We’re sure that by now, you’ve heard so much about essential oils (EOs)—the good, the bad, the confusing. The most pressing concern most moms have about them? Whether or not these oils are safe to use for babies and toddlers.
The first thing that needs to be clarified about essential oils is what they are exactly. The simplest definition proponents agree on is essential oils are derived from plants (roots, leaves, stems, flowers, seeds, or bark) through the process of distillation, most commonly by steam or water. After distillation, the product is a highly concentrated portion of essential oil, which has the characteristic properties of the plant from which it was extracted. Simply put, these oils are said to be potent extracts of a parent plant's fragrance and healing properties.
Believers use them as natural remedies because they are said to be good for physical and emotional wellness. EOs are typically used as single oils or oil blends, depending on the desired benefit.
Some of the most popular essential oils are lavender for its calming, sleep-inducing properties; peppermint for relief from headaches and joint and muscle pain; and lemon for its antimicrobial uses.
With its promise as an all-natural solution to some of the most common aches and pains, it’s not surprising that EOs have gained a loyal following, with a recent surge in its popularity and use in recent months.
So we asked endocrinology fellow, mom to a two-year-old and EO user, Jane Sarmiento, M.D. to help us answer your most pressing concerns.
Smart Parenting (SP): Is it safe to use EOs for babies or toddlers? Or should we wait until they are older?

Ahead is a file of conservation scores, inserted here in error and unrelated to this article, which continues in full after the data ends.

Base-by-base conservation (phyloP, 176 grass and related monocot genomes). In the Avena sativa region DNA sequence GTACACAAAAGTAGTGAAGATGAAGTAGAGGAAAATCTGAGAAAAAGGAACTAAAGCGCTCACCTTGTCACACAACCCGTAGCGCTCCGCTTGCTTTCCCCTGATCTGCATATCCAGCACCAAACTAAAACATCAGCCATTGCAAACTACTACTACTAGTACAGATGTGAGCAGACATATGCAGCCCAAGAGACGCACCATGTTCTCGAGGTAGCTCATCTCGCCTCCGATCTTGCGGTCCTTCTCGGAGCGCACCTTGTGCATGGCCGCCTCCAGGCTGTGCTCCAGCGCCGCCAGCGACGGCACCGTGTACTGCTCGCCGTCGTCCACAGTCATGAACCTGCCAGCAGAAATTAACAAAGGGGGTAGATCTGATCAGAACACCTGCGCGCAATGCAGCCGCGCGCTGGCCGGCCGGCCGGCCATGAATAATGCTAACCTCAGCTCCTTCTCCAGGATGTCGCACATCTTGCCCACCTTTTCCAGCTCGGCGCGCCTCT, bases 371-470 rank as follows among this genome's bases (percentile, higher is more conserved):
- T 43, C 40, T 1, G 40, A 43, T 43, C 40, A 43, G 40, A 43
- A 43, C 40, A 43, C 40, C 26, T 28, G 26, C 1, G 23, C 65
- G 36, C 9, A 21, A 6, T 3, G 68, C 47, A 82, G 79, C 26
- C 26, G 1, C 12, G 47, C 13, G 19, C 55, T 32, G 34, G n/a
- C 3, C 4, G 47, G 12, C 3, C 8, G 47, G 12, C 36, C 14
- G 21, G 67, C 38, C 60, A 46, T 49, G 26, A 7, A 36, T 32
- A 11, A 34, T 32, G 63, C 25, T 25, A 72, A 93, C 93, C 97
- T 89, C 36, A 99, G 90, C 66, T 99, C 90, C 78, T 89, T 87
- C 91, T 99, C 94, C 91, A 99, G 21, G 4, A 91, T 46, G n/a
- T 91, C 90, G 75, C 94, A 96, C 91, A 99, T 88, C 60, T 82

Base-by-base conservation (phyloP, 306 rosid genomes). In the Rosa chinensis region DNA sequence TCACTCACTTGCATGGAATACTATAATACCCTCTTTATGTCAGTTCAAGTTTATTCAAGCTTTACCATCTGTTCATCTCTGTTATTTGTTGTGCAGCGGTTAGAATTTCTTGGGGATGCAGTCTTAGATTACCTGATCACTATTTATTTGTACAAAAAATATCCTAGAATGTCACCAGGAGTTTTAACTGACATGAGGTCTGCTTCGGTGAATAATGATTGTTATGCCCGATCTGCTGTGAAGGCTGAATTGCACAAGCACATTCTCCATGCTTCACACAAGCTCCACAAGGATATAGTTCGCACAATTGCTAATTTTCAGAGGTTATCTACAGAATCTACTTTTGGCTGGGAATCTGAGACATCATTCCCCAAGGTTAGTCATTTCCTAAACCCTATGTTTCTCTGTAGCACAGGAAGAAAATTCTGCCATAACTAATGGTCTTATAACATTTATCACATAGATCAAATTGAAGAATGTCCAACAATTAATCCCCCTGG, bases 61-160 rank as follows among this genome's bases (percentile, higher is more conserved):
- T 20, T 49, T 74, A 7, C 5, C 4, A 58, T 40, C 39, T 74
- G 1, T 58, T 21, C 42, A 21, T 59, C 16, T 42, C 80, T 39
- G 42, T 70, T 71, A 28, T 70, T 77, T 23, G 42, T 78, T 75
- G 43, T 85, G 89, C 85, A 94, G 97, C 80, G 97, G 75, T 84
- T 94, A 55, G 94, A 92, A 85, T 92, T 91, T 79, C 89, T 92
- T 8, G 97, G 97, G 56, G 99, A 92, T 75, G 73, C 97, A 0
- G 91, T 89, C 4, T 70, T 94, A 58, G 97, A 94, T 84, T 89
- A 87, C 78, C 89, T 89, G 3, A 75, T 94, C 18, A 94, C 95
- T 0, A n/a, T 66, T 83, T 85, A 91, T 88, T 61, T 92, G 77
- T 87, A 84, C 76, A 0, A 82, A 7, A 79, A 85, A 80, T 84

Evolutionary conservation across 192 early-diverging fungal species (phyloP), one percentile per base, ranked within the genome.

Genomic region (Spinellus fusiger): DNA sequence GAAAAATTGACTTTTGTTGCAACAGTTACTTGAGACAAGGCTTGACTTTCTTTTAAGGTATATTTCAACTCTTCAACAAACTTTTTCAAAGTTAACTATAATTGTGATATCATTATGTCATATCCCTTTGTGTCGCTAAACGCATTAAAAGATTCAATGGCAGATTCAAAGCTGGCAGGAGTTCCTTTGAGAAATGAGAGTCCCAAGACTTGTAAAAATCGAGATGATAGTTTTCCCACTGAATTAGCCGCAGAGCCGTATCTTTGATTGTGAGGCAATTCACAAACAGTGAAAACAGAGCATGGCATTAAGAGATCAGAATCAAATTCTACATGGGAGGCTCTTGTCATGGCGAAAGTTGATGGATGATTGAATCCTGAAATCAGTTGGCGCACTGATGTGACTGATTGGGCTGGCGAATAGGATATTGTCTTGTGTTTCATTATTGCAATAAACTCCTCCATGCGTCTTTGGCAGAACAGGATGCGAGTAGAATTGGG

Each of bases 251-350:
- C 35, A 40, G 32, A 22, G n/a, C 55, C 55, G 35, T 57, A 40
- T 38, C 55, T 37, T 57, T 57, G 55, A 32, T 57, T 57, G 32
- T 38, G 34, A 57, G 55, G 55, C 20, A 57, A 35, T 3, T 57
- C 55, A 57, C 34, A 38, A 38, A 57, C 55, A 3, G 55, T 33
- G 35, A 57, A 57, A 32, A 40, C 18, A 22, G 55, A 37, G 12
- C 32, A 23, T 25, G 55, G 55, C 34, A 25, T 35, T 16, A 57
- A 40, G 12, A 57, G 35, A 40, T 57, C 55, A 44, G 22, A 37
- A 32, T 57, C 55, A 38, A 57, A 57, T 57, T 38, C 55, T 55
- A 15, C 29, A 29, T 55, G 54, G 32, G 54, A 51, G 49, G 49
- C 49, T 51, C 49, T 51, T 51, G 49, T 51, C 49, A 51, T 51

Dr. Sarmiento: A big concern that I see with the use of any substance on babies and toddlers is [babies] are unable to communicate any discomfort especially if the causes of this discomfort do not manifest in obvious ways. Who knows if they experience headaches or nasal stuffiness while inhaling certain aromatherapy products? They would cry but we can easily misinterpret it as hunger or as a need to change a dirty diaper.
If you are unsure or uncomfortable about using EOs on your little one, don’t. At this point, the extent of these oils’ benefits and side effects aren’t fully known yet. To quote Cynthia Bailey, MD, a California-based dermatologist:
“There is definitely a credible science behind certain benefits for certain essential oils. But you have to choose wisely, and you cannot use them indiscriminately.”
SP: There have been some unverified reports that EOs cause hormonal imbalance and serious side effects, including early onset of menstruation among young girls. Should moms be worried?
Dr. Sarmiento: When I read that post from a mom’s forum online, I became quite concerned as well because I am a lavender lover myself. I have it in perfume, body wash, hand and body lotion, and EO. Plus, my daughter’s daily body wash is in lavender scent.